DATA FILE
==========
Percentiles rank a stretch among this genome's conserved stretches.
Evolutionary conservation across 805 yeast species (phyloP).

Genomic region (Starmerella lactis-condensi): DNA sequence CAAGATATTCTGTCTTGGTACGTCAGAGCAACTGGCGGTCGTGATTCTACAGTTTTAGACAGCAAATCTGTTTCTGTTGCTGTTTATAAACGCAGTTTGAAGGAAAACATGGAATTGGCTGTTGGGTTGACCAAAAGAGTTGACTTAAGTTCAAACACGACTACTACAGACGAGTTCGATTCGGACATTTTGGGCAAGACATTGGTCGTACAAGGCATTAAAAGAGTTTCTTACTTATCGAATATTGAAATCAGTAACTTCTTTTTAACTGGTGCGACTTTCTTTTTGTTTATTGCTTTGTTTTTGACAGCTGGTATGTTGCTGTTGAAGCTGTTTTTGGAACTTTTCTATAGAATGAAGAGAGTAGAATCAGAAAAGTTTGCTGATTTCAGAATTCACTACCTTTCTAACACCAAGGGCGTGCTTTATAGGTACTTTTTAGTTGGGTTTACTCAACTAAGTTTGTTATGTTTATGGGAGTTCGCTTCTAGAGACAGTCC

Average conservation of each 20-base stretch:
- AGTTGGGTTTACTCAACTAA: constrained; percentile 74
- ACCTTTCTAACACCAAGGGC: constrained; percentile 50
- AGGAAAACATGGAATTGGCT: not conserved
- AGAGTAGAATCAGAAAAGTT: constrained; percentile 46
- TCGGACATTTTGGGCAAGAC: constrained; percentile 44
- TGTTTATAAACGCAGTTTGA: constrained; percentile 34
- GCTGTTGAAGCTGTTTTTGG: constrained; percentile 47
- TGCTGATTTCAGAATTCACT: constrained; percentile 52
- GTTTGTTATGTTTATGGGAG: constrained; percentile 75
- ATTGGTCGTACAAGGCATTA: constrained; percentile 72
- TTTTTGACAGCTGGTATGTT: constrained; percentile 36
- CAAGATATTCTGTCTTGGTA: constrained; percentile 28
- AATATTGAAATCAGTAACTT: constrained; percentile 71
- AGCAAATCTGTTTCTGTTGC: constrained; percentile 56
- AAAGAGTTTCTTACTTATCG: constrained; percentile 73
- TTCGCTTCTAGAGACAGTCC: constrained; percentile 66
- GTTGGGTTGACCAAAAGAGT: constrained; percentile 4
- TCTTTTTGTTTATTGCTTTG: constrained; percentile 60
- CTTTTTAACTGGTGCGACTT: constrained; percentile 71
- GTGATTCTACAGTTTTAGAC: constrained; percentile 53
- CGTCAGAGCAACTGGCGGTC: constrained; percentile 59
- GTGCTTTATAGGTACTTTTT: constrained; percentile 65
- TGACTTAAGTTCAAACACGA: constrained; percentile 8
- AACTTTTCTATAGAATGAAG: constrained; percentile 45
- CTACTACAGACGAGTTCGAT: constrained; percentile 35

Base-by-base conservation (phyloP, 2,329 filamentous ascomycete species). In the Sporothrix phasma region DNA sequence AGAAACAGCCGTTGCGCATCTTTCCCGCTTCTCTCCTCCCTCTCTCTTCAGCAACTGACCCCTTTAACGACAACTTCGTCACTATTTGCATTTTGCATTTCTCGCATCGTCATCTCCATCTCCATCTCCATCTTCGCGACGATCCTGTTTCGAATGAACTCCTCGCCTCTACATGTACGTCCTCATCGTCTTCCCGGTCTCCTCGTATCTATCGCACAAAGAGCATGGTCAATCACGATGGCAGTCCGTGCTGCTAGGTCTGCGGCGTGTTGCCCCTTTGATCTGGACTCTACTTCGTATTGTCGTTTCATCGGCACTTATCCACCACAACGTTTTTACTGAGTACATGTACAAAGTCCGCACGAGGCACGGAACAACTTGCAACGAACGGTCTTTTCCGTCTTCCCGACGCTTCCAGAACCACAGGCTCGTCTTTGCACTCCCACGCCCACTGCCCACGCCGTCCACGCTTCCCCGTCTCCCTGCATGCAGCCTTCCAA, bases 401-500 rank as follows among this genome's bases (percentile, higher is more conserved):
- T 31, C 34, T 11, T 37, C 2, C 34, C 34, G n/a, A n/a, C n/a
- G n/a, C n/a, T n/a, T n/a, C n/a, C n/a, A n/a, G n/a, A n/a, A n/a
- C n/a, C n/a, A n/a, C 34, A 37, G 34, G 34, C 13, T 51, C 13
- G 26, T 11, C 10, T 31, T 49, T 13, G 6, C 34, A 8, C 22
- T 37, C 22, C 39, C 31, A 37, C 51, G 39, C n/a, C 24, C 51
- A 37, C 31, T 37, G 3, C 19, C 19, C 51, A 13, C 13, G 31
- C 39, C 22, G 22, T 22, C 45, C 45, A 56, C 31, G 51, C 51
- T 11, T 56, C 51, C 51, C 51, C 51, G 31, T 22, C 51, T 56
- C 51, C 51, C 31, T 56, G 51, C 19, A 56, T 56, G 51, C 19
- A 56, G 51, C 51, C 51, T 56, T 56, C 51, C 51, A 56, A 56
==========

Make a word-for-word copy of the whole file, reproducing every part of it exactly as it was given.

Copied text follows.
Percentiles rank a stretch among this genome's conserved stretches.
Evolutionary conservation across 805 yeast species (phyloP).

Genomic region (Starmerella lactis-condensi): DNA sequence CAAGATATTCTGTCTTGGTACGTCAGAGCAACTGGCGGTCGTGATTCTACAGTTTTAGACAGCAAATCTGTTTCTGTTGCTGTTTATAAACGCAGTTTGAAGGAAAACATGGAATTGGCTGTTGGGTTGACCAAAAGAGTTGACTTAAGTTCAAACACGACTACTACAGACGAGTTCGATTCGGACATTTTGGGCAAGACATTGGTCGTACAAGGCATTAAAAGAGTTTCTTACTTATCGAATATTGAAATCAGTAACTTCTTTTTAACTGGTGCGACTTTCTTTTTGTTTATTGCTTTGTTTTTGACAGCTGGTATGTTGCTGTTGAAGCTGTTTTTGGAACTTTTCTATAGAATGAAGAGAGTAGAATCAGAAAAGTTTGCTGATTTCAGAATTCACTACCTTTCTAACACCAAGGGCGTGCTTTATAGGTACTTTTTAGTTGGGTTTACTCAACTAAGTTTGTTATGTTTATGGGAGTTCGCTTCTAGAGACAGTCC

Average conservation of each 20-base stretch:
- AGTTGGGTTTACTCAACTAA: constrained; percentile 74
- ACCTTTCTAACACCAAGGGC: constrained; percentile 50
- AGGAAAACATGGAATTGGCT: not conserved
- AGAGTAGAATCAGAAAAGTT: constrained; percentile 46
- TCGGACATTTTGGGCAAGAC: constrained; percentile 44
- TGTTTATAAACGCAGTTTGA: constrained; percentile 34
- GCTGTTGAAGCTGTTTTTGG: constrained; percentile 47
- TGCTGATTTCAGAATTCACT: constrained; percentile 52
- GTTTGTTATGTTTATGGGAG: constrained; percentile 75
- ATTGGTCGTACAAGGCATTA: constrained; percentile 72
- TTTTTGACAGCTGGTATGTT: constrained; percentile 36
- CAAGATATTCTGTCTTGGTA: constrained; percentile 28
- AATATTGAAATCAGTAACTT: constrained; percentile 71
- AGCAAATCTGTTTCTGTTGC: constrained; percentile 56
- AAAGAGTTTCTTACTTATCG: constrained; percentile 73
- TTCGCTTCTAGAGACAGTCC: constrained; percentile 66
- GTTGGGTTGACCAAAAGAGT: constrained; percentile 4
- TCTTTTTGTTTATTGCTTTG: constrained; percentile 60
- CTTTTTAACTGGTGCGACTT: constrained; percentile 71
- GTGATTCTACAGTTTTAGAC: constrained; percentile 53
- CGTCAGAGCAACTGGCGGTC: constrained; percentile 59
- GTGCTTTATAGGTACTTTTT: constrained; percentile 65
- TGACTTAAGTTCAAACACGA: constrained; percentile 8
- AACTTTTCTATAGAATGAAG: constrained; percentile 45
- CTACTACAGACGAGTTCGAT: constrained; percentile 35

Base-by-base conservation (phyloP, 2,329 filamentous ascomycete species). In the Sporothrix phasma region DNA sequence AGAAACAGCCGTTGCGCATCTTTCCCGCTTCTCTCCTCCCTCTCTCTTCAGCAACTGACCCCTTTAACGACAACTTCGTCACTATTTGCATTTTGCATTTCTCGCATCGTCATCTCCATCTCCATCTCCATCTTCGCGACGATCCTGTTTCGAATGAACTCCTCGCCTCTACATGTACGTCCTCATCGTCTTCCCGGTCTCCTCGTATCTATCGCACAAAGAGCATGGTCAATCACGATGGCAGTCCGTGCTGCTAGGTCTGCGGCGTGTTGCCCCTTTGATCTGGACTCTACTTCGTATTGTCGTTTCATCGGCACTTATCCACCACAACGTTTTTACTGAGTACATGTACAAAGTCCGCACGAGGCACGGAACAACTTGCAACGAACGGTCTTTTCCGTCTTCCCGACGCTTCCAGAACCACAGGCTCGTCTTTGCACTCCCACGCCCACTGCCCACGCCGTCCACGCTTCCCCGTCTCCCTGCATGCAGCCTTCCAA, bases 401-500 rank as follows among this genome's bases (percentile, higher is more conserved):
- T 31, C 34, T 11, T 37, C 2, C 34, C 34, G n/a, A n/a, C n/a
- G n/a, C n/a, T n/a, T n/a, C n/a, C n/a, A n/a, G n/a, A n/a, A n/a
- C n/a, C n/a, A n/a, C 34, A 37, G 34, G 34, C 13, T 51, C 13
- G 26, T 11, C 10, T 31, T 49, T 13, G 6, C 34, A 8, C 22
- T 37, C 22, C 39, C 31, A 37, C 51, G 39, C n/a, C 24, C 51
- A 37, C 31, T 37, G 3, C 19, C 19, C 51, A 13, C 13, G 31
- C 39, C 22, G 22, T 22, C 45, C 45, A 56, C 31, G 51, C 51
- T 11, T 56, C 51, C 51, C 51, C 51, G 31, T 22, C 51, T 56
- C 51, C 51, C 31, T 56, G 51, C 19, A 56, T 56, G 51, C 19
- A 56, G 51, C 51, C 51, T 56, T 56, C 51, C 51, A 56, A 56